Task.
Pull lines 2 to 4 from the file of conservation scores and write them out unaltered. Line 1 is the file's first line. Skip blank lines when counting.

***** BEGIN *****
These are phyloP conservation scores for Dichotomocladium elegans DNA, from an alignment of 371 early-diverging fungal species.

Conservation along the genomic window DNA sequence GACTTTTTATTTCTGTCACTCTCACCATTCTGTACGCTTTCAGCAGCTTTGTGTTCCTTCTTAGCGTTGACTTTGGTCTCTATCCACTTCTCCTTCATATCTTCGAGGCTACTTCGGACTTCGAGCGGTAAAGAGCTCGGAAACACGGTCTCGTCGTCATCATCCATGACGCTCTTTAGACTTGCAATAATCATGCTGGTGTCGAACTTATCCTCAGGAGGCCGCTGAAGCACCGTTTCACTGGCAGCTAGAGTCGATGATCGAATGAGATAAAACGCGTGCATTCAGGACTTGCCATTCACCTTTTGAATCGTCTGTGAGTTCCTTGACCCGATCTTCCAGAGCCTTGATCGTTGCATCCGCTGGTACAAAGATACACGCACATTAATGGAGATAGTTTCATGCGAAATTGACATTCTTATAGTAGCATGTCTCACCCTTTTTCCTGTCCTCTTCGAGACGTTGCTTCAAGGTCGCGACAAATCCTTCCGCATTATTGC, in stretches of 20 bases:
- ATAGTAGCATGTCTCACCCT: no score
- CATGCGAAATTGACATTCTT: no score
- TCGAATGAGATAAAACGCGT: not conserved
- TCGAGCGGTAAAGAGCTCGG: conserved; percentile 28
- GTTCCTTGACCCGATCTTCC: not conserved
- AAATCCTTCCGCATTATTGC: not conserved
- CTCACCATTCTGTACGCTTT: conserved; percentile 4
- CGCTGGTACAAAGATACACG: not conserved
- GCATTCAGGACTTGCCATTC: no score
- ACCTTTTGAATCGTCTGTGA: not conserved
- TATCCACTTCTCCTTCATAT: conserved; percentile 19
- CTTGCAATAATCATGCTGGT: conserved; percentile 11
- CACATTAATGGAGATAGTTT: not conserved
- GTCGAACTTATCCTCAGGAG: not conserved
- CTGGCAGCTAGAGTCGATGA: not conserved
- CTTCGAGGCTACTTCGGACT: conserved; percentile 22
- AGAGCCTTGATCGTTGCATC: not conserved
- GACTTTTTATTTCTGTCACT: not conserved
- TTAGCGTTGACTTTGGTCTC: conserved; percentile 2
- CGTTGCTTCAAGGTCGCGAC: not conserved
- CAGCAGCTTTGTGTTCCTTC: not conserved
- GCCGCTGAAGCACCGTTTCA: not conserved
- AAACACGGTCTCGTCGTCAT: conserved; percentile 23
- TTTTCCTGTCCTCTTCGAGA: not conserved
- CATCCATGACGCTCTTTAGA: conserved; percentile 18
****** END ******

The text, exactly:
Conservation along the genomic window DNA sequence GACTTTTTATTTCTGTCACTCTCACCATTCTGTACGCTTTCAGCAGCTTTGTGTTCCTTCTTAGCGTTGACTTTGGTCTCTATCCACTTCTCCTTCATATCTTCGAGGCTACTTCGGACTTCGAGCGGTAAAGAGCTCGGAAACACGGTCTCGTCGTCATCATCCATGACGCTCTTTAGACTTGCAATAATCATGCTGGTGTCGAACTTATCCTCAGGAGGCCGCTGAAGCACCGTTTCACTGGCAGCTAGAGTCGATGATCGAATGAGATAAAACGCGTGCATTCAGGACTTGCCATTCACCTTTTGAATCGTCTGTGAGTTCCTTGACCCGATCTTCCAGAGCCTTGATCGTTGCATCCGCTGGTACAAAGATACACGCACATTAATGGAGATAGTTTCATGCGAAATTGACATTCTTATAGTAGCATGTCTCACCCTTTTTCCTGTCCTCTTCGAGACGTTGCTTCAAGGTCGCGACAAATCCTTCCGCATTATTGC, in stretches of 20 bases:
- ATAGTAGCATGTCTCACCCT: no score
- CATGCGAAATTGACATTCTT: no score